90 Storm On Our Shores: The Battle for Attu

On the 6th of June 1942 Japanese troops invaded the island of Attu which is part of Alaska, it was the first time since 1812 that continental America had been invaded.

In this episode we’re looking at the US attack to recapture the island, the fighting was bitter in a very hostile environment, and the discovery of a diary of a Japanese army surgeon who had been trained before the war in the USA.

The Storm on Our Shores: One Island, Two Soldiers, and the Forgotten Battle of World War II
Price: $19.66
You save: $8.34 (30 %)
30 new from $12.4838 used from $9.38

NATIONAL BESTSELLER “Mark Obmascik has deftly rescued an important story from the margins of our history—and from our country’s most forbidding frontier. Deeply researched and feelingly told, The Storm on Our Shores is a heartbreaking tale of tragedy and redemption.” —Hampton Sides, bestselling authtion.” —Hampton Sides, bestselling author of Ghost Soldiers, In the Kingdom of Ice, and On Desperate Ground

The heart-wrenching but ultimately redemptive story of two World War II soldiers—a Japanese surgeon and an American sergeant—during a brutal Alaskan battle in which the sergeant discovers the medic's revelatory and fascinating diary that changed our war-torn society’s perceptions of Japan.

May 1943. The Battle of Attu—called “The Forgotten Battle” by World War II veterans—was raging on the Aleutian island with an Arctic cold, impenetrable fog, and rocketing winds that combined to create some of the worst weather on Earth. Both American and Japanese forces were tirelessly fighting in a yearlong campaign, and both sides would suffer thousands of casualties. Included in this number was a Japanese medic whose war diary would lead a Silver Star-winning American soldier to find solace for his own tortured soul.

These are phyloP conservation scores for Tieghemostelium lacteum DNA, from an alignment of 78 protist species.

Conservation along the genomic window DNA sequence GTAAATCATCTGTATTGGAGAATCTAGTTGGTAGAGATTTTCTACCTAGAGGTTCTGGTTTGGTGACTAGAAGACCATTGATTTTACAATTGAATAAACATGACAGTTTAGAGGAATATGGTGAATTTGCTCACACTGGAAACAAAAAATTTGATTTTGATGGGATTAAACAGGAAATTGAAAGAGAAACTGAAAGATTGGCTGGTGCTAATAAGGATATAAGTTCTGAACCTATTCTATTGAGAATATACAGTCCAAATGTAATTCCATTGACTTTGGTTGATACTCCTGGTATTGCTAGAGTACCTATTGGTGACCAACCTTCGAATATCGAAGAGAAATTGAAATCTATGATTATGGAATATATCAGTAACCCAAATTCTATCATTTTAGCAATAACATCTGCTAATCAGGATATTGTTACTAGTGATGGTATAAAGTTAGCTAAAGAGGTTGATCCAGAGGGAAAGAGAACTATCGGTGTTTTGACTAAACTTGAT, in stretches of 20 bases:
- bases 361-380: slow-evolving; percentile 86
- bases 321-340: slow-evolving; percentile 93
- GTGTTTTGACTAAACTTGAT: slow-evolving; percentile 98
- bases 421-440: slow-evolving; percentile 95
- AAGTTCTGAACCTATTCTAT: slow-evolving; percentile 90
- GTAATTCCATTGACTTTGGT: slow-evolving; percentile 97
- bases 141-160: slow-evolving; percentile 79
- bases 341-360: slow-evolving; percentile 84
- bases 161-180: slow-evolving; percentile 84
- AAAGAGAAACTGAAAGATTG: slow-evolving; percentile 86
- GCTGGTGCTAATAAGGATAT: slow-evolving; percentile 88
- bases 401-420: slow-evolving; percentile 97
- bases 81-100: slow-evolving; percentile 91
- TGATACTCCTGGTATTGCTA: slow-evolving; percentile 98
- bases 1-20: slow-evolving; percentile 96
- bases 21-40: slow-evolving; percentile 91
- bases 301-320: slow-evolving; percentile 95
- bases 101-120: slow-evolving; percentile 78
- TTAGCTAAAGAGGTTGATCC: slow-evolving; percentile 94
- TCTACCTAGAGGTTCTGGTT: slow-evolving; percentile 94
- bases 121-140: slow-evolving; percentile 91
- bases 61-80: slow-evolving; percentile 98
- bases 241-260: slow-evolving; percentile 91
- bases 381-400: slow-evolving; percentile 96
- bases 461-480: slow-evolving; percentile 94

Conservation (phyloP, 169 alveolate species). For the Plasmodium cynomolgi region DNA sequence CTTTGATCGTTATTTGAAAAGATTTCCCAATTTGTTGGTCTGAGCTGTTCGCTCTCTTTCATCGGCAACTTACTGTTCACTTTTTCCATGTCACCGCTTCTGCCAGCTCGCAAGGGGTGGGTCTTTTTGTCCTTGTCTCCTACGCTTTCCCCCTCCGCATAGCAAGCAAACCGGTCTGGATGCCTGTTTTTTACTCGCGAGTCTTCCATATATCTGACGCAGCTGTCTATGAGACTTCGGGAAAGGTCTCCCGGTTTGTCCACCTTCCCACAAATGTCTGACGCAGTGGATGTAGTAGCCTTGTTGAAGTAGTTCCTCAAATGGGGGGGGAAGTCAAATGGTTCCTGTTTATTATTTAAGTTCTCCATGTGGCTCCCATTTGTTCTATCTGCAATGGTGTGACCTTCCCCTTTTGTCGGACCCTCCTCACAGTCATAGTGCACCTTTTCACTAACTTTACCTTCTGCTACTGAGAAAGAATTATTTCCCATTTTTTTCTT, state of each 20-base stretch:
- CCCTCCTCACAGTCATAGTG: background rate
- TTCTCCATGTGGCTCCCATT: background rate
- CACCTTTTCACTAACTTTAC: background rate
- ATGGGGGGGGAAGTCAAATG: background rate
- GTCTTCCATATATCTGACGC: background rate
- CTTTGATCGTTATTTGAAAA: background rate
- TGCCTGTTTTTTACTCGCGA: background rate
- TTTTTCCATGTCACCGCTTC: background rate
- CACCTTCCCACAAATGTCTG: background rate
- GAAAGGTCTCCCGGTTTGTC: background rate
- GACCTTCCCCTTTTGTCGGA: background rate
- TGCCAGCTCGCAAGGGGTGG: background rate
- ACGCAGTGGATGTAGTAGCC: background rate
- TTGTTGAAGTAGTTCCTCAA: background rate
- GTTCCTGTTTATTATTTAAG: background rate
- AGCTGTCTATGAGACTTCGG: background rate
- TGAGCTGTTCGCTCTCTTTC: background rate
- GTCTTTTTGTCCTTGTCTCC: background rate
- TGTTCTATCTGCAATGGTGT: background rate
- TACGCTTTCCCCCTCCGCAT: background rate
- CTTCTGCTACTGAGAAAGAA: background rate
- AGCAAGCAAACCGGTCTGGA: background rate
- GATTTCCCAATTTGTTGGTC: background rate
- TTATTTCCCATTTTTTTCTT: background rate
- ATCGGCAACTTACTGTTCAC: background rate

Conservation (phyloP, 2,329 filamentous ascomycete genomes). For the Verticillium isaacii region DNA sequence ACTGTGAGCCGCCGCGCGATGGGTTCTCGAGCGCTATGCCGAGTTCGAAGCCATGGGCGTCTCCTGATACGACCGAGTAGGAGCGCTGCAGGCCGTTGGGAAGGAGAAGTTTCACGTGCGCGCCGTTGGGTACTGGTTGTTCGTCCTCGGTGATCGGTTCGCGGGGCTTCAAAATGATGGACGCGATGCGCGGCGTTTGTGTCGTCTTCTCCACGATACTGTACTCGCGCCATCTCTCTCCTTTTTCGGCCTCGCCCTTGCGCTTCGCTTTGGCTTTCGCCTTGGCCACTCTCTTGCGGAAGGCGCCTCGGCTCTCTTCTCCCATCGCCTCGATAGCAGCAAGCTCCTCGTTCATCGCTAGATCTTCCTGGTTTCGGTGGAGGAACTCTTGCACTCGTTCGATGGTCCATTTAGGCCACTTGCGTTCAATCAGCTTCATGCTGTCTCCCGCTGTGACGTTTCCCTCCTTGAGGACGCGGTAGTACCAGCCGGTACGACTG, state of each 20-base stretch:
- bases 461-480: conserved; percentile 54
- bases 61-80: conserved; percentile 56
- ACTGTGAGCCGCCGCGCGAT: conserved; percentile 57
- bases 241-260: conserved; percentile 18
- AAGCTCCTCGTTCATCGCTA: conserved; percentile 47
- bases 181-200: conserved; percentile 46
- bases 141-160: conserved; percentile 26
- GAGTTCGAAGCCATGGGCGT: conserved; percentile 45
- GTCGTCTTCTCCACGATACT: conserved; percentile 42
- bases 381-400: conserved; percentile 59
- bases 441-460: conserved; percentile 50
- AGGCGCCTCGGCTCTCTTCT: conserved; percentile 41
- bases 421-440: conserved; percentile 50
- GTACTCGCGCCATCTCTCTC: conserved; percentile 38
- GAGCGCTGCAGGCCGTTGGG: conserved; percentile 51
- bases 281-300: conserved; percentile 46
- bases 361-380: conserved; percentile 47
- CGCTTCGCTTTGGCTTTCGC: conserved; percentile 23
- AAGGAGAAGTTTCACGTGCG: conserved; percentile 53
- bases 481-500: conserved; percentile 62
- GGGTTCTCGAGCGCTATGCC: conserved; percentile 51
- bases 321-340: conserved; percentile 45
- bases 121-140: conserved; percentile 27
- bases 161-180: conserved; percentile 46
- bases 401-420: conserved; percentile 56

The doctor’s name was Paul Nobuo Tatsuguchi, a Hiroshima native who had graduated from college and medical school in California. He loved America, but was called to enlist in the Imperial Army of his native Japan. Heartsick, wary of war, yet devoted to Japan, Tatsuguchi performed his duties and kept a diary of events as they unfolded—never knowing that it would be found by an American soldier named Dick Laird.

Laird, a hardy, resilient underground coal miner, enlisted in the US Army to escape the crushing poverty of his native Appalachia. In a devastating mountainside attack in Alaska, Laird was forced to make a fateful decision, one that saved him and his comrades, but haunted him for years.

Tatsuguchi’s diary was later translated and distributed among US soldiers. It showed the common humanity on both sides of the battle. But it also ignited fierce controversy that is still debated today. After forty years, Laird was determined to return it to the family and find peace with Tatsuguchi’s daughter, Laura Tatsuguchi Davis.

Pulitzer Prize-winning journalist Mark Obmascik brings his journalistic acumen, sensitivity, and exemplary narrative skills to tell an extraordinarily moving story of two heroes, the war that pitted them against each other, and the quest to put their past to rest.

I’m joined by Mark Obmascik, author of The Storm on our Shores which traces the story of the fighting on Attu, Paul Nobuo Tatsuguchi and an American GI called Dick Laird.